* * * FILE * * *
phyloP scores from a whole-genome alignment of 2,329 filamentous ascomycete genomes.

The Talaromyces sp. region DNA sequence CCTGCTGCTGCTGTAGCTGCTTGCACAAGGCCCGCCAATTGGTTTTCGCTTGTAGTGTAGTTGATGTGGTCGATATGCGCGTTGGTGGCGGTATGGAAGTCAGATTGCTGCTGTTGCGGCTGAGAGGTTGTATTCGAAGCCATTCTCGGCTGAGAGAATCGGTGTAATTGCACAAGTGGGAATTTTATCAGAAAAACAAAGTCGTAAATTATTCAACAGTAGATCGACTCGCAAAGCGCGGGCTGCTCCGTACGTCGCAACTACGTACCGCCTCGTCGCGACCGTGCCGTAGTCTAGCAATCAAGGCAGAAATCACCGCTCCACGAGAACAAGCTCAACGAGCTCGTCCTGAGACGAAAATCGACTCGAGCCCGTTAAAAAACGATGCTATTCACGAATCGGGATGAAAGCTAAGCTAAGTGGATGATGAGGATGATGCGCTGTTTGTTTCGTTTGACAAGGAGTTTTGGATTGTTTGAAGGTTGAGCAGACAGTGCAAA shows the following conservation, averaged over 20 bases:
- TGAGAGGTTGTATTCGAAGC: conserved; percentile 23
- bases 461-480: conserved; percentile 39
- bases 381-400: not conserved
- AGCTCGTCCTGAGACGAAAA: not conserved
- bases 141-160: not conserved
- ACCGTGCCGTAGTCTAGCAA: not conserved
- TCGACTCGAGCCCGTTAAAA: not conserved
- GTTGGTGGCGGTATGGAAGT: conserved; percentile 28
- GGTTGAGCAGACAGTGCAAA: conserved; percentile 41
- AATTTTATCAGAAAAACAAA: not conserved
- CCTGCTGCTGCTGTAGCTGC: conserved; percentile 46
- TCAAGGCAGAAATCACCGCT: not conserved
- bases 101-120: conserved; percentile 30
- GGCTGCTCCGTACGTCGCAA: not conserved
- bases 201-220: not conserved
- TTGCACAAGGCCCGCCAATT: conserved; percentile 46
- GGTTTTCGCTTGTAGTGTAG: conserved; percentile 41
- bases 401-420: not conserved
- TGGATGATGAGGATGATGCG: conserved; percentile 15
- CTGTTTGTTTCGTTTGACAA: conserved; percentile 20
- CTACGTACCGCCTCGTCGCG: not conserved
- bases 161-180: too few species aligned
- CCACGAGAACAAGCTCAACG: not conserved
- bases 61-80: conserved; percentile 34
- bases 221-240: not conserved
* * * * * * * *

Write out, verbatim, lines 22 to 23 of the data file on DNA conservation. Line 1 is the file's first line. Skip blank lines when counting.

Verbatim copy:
- CTGTTTGTTTCGTTTGACAA: conserved; percentile 20
- CTACGTACCGCCTCGTCGCG: not conserved